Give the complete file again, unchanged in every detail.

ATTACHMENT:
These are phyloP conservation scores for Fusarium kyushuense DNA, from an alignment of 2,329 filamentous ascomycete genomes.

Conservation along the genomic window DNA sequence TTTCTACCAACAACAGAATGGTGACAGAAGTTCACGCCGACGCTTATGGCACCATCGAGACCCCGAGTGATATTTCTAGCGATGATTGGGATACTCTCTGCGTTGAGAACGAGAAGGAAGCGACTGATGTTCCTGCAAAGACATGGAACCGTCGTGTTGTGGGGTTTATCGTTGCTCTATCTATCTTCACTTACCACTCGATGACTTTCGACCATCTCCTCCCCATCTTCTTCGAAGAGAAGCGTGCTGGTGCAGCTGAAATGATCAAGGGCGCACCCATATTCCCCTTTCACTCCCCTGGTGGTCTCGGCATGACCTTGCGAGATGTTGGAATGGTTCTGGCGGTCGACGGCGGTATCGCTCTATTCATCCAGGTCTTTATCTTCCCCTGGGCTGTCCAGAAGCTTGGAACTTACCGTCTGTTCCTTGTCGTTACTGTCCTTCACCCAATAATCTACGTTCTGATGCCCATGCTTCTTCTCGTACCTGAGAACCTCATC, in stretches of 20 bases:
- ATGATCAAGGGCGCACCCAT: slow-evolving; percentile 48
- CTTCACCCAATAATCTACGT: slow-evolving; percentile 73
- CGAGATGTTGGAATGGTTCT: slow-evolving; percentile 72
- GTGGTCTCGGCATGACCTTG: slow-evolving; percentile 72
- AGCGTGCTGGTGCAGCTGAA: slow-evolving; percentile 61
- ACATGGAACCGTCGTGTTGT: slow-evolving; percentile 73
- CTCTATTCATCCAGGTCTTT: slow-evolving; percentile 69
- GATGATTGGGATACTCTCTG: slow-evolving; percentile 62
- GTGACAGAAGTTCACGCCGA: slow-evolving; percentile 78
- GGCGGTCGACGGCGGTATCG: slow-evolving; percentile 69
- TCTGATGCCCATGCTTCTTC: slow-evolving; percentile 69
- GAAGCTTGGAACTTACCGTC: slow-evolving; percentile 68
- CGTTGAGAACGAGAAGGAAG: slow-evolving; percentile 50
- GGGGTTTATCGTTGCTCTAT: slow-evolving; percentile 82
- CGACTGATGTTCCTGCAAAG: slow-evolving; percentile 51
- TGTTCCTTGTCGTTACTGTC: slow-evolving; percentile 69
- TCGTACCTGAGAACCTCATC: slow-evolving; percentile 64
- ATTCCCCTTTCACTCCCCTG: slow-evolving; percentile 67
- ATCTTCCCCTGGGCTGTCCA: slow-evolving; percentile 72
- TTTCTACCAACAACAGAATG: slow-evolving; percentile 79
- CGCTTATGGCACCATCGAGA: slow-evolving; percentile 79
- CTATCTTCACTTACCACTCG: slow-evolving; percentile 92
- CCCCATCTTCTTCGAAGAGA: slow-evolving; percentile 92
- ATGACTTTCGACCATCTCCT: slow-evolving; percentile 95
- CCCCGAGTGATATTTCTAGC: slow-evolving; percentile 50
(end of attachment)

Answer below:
These are phyloP conservation scores for Fusarium kyushuense DNA, from an alignment of 2,329 filamentous ascomycete genomes.

Conservation along the genomic window DNA sequence TTTCTACCAACAACAGAATGGTGACAGAAGTTCACGCCGACGCTTATGGCACCATCGAGACCCCGAGTGATATTTCTAGCGATGATTGGGATACTCTCTGCGTTGAGAACGAGAAGGAAGCGACTGATGTTCCTGCAAAGACATGGAACCGTCGTGTTGTGGGGTTTATCGTTGCTCTATCTATCTTCACTTACCACTCGATGACTTTCGACCATCTCCTCCCCATCTTCTTCGAAGAGAAGCGTGCTGGTGCAGCTGAAATGATCAAGGGCGCACCCATATTCCCCTTTCACTCCCCTGGTGGTCTCGGCATGACCTTGCGAGATGTTGGAATGGTTCTGGCGGTCGACGGCGGTATCGCTCTATTCATCCAGGTCTTTATCTTCCCCTGGGCTGTCCAGAAGCTTGGAACTTACCGTCTGTTCCTTGTCGTTACTGTCCTTCACCCAATAATCTACGTTCTGATGCCCATGCTTCTTCTCGTACCTGAGAACCTCATC, in stretches of 20 bases:
- ATGATCAAGGGCGCACCCAT: slow-evolving; percentile 48
- CTTCACCCAATAATCTACGT: slow-evolving; percentile 73
- CGAGATGTTGGAATGGTTCT: slow-evolving; percentile 72
- GTGGTCTCGGCATGACCTTG: slow-evolving; percentile 72
- AGCGTGCTGGTGCAGCTGAA: slow-evolving; percentile 61
- ACATGGAACCGTCGTGTTGT: slow-evolving; percentile 73
- CTCTATTCATCCAGGTCTTT: slow-evolving; percentile 69
- GATGATTGGGATACTCTCTG: slow-evolving; percentile 62
- GTGACAGAAGTTCACGCCGA: slow-evolving; percentile 78
- GGCGGTCGACGGCGGTATCG: slow-evolving; percentile 69
- TCTGATGCCCATGCTTCTTC: slow-evolving; percentile 69
- GAAGCTTGGAACTTACCGTC: slow-evolving; percentile 68
- CGTTGAGAACGAGAAGGAAG: slow-evolving; percentile 50
- GGGGTTTATCGTTGCTCTAT: slow-evolving; percentile 82
- CGACTGATGTTCCTGCAAAG: slow-evolving; percentile 51
- TGTTCCTTGTCGTTACTGTC: slow-evolving; percentile 69
- TCGTACCTGAGAACCTCATC: slow-evolving; percentile 64
- ATTCCCCTTTCACTCCCCTG: slow-evolving; percentile 67
- ATCTTCCCCTGGGCTGTCCA: slow-evolving; percentile 72
- TTTCTACCAACAACAGAATG: slow-evolving; percentile 79
- CGCTTATGGCACCATCGAGA: slow-evolving; percentile 79
- CTATCTTCACTTACCACTCG: slow-evolving; percentile 92
- CCCCATCTTCTTCGAAGAGA: slow-evolving; percentile 92
- ATGACTTTCGACCATCTCCT: slow-evolving; percentile 95
- CCCCGAGTGATATTTCTAGC: slow-evolving; percentile 50